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The Gutenberg Galaxy Goes Digital

How is the Kindle, along with other e-book devices, changing how we read books? Charlie Martin and Sarah Hoyt have recently discussed how it's shaking things up for writers and publishers here at the Lifestyle blog, but what about the actual reader? Journalist Kate O'Hare, at her Accidental Futurist blog a few months ago, gave one indication:

Last year, I spent some time on Twitter musing about whether or not I should buy a Kindle to accompany me on a cross-country plane trip. In the end, I decided that it was just too pricey (this was before the smaller, lower-priced ones came out) and opted for audio-books downloads instead.

That worked fine, but when I came back, a kind pal gave me a Kindle DX — that’s the big one — as a gift.

I now read books. Old books. New books. Lots of books.

Don’t get me wrong, it’s not that I didn’t read books before. I have always been a voracious reader and, in my time, have plopped down untold amounts of cash in bookstores and on Amazon.com.

But the way I read books is different now.

I tried getting books from the library. One was on a list, but when I finally got it, it proved to be a dense tome and had to be read slowly. I couldn’t finish it in time, and since it was on a list, the library wouldn’t let me renew it.

That’s the last time I went to the library. I put this book on my Kindle for a very low price (it wasn’t a new release), so nobody can tell me how fast I have to read it.

Facing a long train ride but not wanting to spend a whole pile of money, I took advantage of the many free books available for Kindle download. I went the American-history route and got “The Autobiography of Benjamin Franklin,” “The Federalist Papers (Optimized for Kindle),” Thomas Paine’s “Common Sense” and Alexis de Tocqueville’s “Democracy in America, Volume 1 & Volume 2.”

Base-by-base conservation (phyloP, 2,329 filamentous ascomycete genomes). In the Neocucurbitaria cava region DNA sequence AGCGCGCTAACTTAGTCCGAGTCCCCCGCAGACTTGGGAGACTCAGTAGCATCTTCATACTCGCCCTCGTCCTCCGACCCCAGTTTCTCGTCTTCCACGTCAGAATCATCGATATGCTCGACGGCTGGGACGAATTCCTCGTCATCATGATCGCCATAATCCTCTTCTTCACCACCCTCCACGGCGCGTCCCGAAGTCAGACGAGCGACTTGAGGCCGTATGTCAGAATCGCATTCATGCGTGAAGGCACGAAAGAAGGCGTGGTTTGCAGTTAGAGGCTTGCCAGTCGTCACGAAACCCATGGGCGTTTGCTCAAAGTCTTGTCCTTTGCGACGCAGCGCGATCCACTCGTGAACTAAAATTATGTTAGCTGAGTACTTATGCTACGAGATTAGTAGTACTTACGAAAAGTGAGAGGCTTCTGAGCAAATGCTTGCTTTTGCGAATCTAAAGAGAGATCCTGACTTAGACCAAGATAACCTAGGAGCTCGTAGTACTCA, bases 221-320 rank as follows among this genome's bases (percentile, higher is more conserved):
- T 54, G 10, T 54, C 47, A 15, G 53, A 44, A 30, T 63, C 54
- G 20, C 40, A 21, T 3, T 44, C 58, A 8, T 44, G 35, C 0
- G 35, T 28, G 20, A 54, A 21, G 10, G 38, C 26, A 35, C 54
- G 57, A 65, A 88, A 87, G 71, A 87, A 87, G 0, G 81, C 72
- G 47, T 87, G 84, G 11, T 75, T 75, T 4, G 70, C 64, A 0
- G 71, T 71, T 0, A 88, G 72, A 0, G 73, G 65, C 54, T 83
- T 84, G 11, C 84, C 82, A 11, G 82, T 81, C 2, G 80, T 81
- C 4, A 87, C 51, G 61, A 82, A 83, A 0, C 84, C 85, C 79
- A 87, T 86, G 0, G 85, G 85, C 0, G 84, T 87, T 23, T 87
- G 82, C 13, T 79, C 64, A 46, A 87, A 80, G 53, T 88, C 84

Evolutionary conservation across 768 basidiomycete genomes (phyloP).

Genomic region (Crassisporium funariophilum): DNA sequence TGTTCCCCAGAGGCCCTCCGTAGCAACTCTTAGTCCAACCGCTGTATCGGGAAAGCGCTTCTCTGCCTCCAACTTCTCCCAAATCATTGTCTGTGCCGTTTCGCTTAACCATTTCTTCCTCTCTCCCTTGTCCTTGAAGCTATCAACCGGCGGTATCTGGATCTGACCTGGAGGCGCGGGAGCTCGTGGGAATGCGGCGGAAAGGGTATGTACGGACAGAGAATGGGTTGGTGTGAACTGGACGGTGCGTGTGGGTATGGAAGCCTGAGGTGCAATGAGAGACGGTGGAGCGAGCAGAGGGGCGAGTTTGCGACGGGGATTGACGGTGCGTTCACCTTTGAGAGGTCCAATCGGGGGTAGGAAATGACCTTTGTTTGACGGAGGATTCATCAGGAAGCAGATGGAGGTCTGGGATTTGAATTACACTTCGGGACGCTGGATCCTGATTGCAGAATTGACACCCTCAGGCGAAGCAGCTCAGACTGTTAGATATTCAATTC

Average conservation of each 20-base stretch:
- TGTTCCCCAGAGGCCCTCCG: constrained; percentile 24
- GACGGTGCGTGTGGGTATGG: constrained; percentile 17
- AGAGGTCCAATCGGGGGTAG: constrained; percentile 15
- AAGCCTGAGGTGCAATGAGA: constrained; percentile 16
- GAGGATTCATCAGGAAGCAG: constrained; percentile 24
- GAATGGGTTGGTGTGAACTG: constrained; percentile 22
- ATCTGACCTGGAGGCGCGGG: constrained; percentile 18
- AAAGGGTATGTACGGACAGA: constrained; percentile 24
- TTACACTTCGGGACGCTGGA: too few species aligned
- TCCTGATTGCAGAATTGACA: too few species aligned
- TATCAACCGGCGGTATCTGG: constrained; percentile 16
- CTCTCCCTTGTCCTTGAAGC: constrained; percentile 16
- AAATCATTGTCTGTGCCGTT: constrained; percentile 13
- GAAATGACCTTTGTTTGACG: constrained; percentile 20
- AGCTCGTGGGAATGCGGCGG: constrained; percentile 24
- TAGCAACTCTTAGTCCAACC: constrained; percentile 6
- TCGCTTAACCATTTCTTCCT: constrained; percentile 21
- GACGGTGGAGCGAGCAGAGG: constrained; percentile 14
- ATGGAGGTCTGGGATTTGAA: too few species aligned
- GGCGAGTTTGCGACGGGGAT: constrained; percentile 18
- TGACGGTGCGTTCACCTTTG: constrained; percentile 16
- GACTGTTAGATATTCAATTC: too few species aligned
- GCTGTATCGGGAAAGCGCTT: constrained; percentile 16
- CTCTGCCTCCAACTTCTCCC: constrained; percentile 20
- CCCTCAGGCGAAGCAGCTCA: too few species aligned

Then, for fun, I threw on “Pride & Prejudice” and the complete works of William Shakespeare.

For very nominal fees, I’ve added a couple of Bibles, a pile of Oscar Wilde and “The Adventures of Sherlock Holmes.”

And that’s only a fraction of the classic works available for Kindle (and, one assumes, for Barnes & Noble’s Nook, the iPad and other devices) at low or no cost.

While I've never been that crazy about how the text of a book appears on the actual physical Kindle (one exception: the Kindle is readable in bright, direct sunlight, unlike many other devices), I love the freedom of mobility provided by the Kindle, and platforms with its software installed. It feels akin to those heady days when CDs began to replace LPs -- I've made jokes with my wife recently about "analog" and "digital" books. Brian Eno once said that the record made music portable, taking it out of the realm of the concert hall and putting it everywhere -- from your living room to (for better or worse) your earbuds.

Similarly, being able to read a book anywhere, and carry the digital equivalent of a massive stack of them onto an airplane via my Kindle, laptop or Android Tablet is a godsend. (Especially since I never know how bleary I'll be once I get on a plane, I can raise or lower the brainpower my reading material requires accordingly without stuffing my carrying-on bag full of "analog books.") Not to mention the opportunity to read while I'm on the treadmill at the gym, without worrying about wrecking the underlying book. Then there's the ability, at least on my PC or laptop, to cut and paste text from a book into a blogpost rather than have to physically put a book into a scanner and OCR the whole thing, as I’ve done for a few blog posts. And pray that a word doesn’t become gobbledygook somewhere in the translation process.